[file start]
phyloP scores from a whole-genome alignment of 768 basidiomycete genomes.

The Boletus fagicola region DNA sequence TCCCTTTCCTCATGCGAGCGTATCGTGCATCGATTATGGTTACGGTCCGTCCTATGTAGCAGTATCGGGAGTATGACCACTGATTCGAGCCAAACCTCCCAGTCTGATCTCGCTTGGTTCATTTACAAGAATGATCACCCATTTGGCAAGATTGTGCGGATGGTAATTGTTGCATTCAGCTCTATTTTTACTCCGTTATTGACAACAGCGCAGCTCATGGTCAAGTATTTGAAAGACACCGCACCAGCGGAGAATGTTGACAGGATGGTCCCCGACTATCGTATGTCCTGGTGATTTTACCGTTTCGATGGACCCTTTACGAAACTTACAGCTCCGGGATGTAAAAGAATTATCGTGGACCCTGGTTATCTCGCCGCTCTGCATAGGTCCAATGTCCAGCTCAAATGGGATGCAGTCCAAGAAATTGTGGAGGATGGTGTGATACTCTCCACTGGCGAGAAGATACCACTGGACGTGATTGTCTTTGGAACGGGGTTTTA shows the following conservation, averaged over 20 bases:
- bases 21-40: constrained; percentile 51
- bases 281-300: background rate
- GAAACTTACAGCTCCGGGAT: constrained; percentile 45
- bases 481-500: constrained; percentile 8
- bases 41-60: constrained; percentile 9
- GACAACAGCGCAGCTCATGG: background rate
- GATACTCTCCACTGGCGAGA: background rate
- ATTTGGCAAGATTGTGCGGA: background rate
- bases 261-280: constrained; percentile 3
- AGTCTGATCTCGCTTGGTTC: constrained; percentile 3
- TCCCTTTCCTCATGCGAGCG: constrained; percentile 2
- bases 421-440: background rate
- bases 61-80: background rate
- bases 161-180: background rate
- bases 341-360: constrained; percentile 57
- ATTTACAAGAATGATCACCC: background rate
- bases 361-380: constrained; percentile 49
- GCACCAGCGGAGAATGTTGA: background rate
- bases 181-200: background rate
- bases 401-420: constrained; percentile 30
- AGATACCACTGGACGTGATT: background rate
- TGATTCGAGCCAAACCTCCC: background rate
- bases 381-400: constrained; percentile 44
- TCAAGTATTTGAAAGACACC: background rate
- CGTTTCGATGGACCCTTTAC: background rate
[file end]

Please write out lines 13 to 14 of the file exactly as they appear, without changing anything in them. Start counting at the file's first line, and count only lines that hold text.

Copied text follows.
- TCCCTTTCCTCATGCGAGCG: constrained; percentile 2
- bases 421-440: background rate